“I would consider my recent teaching partner, Dax Hock, to be one of the best mentors I’ve had in my career. Not only from the vast amount of knowledge he shared on and off the dance floor, but for his exceptional level of public interaction at every workshop weekend. On any given night, he will invariably be seen dancing with every single follow in the room, and if the energy starts to drop, he will boost everyone’s spirits with an all-inclusive group dance or jam session.”
When I read this I instantly thought of Sam, one of the first guys I ever danced with. He was the president of the swing club at the Other Big University in town, where I had my second ever swing dancing lesson. He asked me to dance as soon as the lesson was over, the first time I’d been asked to dance by A Guy I Didn’t Know. (The entire song he chanted, “Triple step, triple step, rock step,” and let me say, it wasn’t for his benefit.) Over the course of the evening he danced almost every dance, not sitting down until he’d danced with every girl there. He did this every night, every time he was at a dance. New dancers struggle with insecurity, wondering whether, if you go to the dance, anyone will actually dance with you. Knowing that if Sam was there I would have at least one good dance was a little anchor I could cling to, making it much easier to keep dancing through my insecurities and fears until I had a chance to improve.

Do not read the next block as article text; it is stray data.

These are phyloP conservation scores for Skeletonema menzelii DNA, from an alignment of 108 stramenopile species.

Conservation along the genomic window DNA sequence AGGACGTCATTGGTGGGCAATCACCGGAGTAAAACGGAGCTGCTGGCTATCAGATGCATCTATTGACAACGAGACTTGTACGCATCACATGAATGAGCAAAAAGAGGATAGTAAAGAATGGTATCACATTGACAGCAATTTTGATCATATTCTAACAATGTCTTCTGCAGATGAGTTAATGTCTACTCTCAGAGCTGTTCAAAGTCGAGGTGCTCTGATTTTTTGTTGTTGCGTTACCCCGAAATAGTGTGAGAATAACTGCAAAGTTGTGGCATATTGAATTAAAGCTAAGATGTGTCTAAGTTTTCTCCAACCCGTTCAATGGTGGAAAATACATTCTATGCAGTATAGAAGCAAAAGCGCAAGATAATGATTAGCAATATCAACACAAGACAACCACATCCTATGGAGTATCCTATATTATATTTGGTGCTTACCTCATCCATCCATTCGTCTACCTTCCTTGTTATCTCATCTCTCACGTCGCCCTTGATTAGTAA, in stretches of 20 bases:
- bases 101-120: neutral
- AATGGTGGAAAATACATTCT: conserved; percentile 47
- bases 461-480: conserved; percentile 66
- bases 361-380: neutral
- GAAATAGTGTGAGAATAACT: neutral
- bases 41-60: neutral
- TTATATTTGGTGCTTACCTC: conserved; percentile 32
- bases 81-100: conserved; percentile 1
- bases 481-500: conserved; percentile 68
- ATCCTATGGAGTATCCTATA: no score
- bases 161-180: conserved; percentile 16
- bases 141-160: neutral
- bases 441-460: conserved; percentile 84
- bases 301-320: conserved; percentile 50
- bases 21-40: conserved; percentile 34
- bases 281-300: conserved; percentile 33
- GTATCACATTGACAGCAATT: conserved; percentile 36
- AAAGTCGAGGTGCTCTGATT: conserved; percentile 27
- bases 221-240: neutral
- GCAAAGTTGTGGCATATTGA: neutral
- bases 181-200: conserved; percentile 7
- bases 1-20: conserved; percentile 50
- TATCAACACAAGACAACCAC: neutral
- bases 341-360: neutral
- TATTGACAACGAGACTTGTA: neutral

Sam’s help didn’t stop there. He cared about my progress as a dancer, and encouraged me to be better. I still remember the first time he took me off to the side of a dance and told me we were going to work on this thing called “frame.” When I was terrified of being dipped, he worked with me, dipping me again and again until I started to relax a little. Other teachers have taught me more, but he was the first to care about me as a dancer.
Sam was a good lead, but more importantly, he was a good Leader. The fact that he danced with every girl at the dance is a little thing, but it made a huge difference in the club. I can remember watching a new follow leave the floor after dancing with him, looking flushed and happy, and immediately grab another new dancer, dragging him onto the floor for the next dance. His energy was infectious, and the dance floor was rarely empty. He traveled to neighboring school’s dances, and took us with him. He pushed us to move beyond the university club into our city’s swing scene. Several of the better dancers in our local scene got their start in that swing club. It was great while it lasted. Then he graduated, his successor wasn’t nearly of Sam’s caliber, and things fell apart.
It’s been a long time since I danced with Sam (the last time I laid eyes on him was when I dj’d his wedding reception), but he is still my gold standard of what a lead should be. It’s not just strength, clarity and precision, musicality and playfulness – although Sam had those in spades. It’s something more. It’s having an attitude of service, an understanding of what it takes to build up a swing community, and a willingness to do what that requires. It’s being willing to dance with the new follows so they can actually learn how to dance. It’s caring about other dancers. My ideal lead isn’t just a leader, he knows how to serve.